Day 16

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We meet with Lauren from A girl and her wool and I share panforte inspiration.

Welcome to Day 16

Can we be 2/3s of the way there already!
I’m starting to think about festive baking and gift cooking; Jana and I talked a bit about this on the video a couple of days back and I mentioned Panforte; I’ll share the recipe below.

On today’s video we have a lovely chat with Lauren aka agirlandherwool, who’s gorgeous gradients I used for both the Radvent Cowl and Radvent Wrap this year.

Lauren has also kindly sponsored today’s prize. I’ve used the random selector to dray today’s winner from the Day 14 posts #3 – 455; congratulations to winning post #234 JulieMN, you have won $30 to spend in the A Girl and her Wool store and Lauren post your selection to you. agirlandherwool will be in touch to arrange your prize.

Everyone else can enjoy 25% off the A Girl and her Wool store for the next 48 hours with the coupon: RADVENT2020

Panforte makes a wonderful festive gift and also a treat to serve for any occasion.

From Wikipedia:
Panforte is a traditional chewy Italian dessert containing fruits and nuts. It is similar to a florentine but much thicker, or a little like a lebkuchen. Known throughout all Italy, it is associated most especially with the Province of Siena.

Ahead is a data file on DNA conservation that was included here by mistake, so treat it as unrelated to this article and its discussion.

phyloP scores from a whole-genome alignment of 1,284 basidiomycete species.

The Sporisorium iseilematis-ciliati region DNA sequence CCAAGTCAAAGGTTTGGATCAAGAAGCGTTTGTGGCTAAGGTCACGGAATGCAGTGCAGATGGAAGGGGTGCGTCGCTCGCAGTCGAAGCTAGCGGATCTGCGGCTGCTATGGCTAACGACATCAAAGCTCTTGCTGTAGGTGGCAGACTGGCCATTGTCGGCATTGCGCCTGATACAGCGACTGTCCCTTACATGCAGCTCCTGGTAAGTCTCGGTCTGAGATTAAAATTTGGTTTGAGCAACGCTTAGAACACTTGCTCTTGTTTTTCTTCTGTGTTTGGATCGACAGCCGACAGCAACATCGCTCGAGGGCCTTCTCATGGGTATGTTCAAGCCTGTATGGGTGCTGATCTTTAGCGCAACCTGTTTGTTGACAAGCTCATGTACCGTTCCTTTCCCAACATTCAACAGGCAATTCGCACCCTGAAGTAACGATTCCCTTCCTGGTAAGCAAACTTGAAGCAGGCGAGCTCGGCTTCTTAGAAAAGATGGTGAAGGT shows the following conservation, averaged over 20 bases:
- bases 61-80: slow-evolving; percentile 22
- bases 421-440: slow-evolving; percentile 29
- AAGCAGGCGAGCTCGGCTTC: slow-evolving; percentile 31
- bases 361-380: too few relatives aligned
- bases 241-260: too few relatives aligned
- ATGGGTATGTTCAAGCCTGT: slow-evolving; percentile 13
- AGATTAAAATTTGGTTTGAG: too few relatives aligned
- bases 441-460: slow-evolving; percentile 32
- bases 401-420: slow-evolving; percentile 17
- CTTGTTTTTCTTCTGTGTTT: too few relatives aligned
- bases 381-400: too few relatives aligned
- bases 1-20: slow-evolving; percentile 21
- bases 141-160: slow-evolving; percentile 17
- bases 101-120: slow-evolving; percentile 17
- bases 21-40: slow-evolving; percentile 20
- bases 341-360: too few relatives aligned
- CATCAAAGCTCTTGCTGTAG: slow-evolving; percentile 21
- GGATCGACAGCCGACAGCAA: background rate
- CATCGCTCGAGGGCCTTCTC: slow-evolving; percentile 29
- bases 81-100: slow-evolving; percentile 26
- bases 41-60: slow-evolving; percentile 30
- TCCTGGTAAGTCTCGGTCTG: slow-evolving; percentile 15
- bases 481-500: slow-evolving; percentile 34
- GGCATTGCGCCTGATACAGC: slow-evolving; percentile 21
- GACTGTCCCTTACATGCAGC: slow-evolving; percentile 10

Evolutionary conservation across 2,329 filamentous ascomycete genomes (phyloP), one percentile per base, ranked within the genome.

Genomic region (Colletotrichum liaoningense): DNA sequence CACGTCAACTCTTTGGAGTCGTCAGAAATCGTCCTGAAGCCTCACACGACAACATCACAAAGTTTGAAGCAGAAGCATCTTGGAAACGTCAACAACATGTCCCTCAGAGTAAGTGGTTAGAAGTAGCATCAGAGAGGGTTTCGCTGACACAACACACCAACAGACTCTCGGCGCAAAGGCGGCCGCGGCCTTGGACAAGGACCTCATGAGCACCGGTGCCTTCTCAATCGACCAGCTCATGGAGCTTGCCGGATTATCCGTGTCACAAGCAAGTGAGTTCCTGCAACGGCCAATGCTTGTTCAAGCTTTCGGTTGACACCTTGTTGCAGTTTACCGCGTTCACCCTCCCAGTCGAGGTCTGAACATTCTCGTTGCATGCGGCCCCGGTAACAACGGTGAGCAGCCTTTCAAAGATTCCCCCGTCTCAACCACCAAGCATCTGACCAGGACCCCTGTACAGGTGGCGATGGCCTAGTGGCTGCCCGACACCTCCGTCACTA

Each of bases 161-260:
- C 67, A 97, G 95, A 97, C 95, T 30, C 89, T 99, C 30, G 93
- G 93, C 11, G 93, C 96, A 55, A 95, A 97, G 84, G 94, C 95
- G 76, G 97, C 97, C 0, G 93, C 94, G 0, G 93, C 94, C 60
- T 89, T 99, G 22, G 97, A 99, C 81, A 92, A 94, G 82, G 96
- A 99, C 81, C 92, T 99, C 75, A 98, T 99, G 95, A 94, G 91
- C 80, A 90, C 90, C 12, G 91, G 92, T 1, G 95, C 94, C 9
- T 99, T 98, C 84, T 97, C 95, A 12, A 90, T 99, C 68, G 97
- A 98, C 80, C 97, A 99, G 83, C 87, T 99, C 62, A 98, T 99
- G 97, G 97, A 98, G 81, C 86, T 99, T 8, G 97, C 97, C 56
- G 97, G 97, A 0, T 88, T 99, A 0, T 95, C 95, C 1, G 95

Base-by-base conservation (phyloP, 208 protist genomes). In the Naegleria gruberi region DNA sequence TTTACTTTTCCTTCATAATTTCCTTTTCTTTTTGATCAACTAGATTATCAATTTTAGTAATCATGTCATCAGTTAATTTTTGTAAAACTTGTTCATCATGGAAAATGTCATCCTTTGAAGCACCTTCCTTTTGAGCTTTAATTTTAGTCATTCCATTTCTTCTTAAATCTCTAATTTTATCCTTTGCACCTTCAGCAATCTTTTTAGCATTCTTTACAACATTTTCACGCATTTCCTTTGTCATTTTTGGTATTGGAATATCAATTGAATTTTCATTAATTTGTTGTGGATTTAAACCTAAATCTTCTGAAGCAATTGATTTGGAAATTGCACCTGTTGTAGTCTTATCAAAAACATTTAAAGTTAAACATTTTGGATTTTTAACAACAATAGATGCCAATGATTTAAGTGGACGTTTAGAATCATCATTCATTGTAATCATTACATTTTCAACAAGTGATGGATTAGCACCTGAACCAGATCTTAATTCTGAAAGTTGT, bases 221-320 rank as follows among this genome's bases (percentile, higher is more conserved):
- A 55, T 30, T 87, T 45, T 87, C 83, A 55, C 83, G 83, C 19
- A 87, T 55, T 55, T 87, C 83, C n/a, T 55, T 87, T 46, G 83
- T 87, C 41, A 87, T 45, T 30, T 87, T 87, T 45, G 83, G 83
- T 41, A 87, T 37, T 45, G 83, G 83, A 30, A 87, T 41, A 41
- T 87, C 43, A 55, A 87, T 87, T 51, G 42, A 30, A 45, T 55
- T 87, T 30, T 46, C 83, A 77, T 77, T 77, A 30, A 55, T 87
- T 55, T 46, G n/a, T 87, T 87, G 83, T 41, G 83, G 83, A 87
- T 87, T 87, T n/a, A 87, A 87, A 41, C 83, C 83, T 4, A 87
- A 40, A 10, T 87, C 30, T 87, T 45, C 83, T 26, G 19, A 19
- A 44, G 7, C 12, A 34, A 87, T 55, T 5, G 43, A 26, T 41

Panforte dates back at least to the 13th century, in the Italian region of Tuscany. Documents from 1205, conserved in the State Archive of Siena, attest that bread flavored with pepper and honey (panes melati et pepati) was paid to the local monks and nuns of the monastery of Montecellesi (modern Monte Celso, near Fontebecci) as a tax or tithe which was due on the seventh of February that year.13

Literally, panforte means “strong bread”, derived from the Latin fortis,4 which refers to the spicy flavour. Originally the Sienese called it “panpepato” (peppered bread), due to the strong pepper used. The original desert was composed of wheat flour, honey, spices, dried figs, jam, pine nuts and was flavored with pepper.5

The process of making panforte is fairly simple. Sugar is dissolved in honey and various nuts, fruits and spices are mixed together with flour. The entire mixture is baked in a shallow pan. The finished disc is dusted with icing sugar. Commercially produced panforte often have a band of rice-paper around the edge.

Currently there are many shops in Italy that produce panforte, each recipe being their own jealously-guarded interpretation of the original confection and packaged in distinctive wrapping. Usually a small wedge is served with coffee or a dessert wine after a meal, though some enjoy it with their coffee at breakfast.

In Siena—which is regarded by many, if not most inhabitants of that city, as the panforte capital of Italy—it is sometimes said that panforte should properly contain seventeen different ingredients, seventeen being the number of Contrade within the city walls.

I use the Stephanie Alexander “the Cooks companion” version but can’t find it online to share. I found this festive variation, also by Stephanie and I think I’ll try this out this year.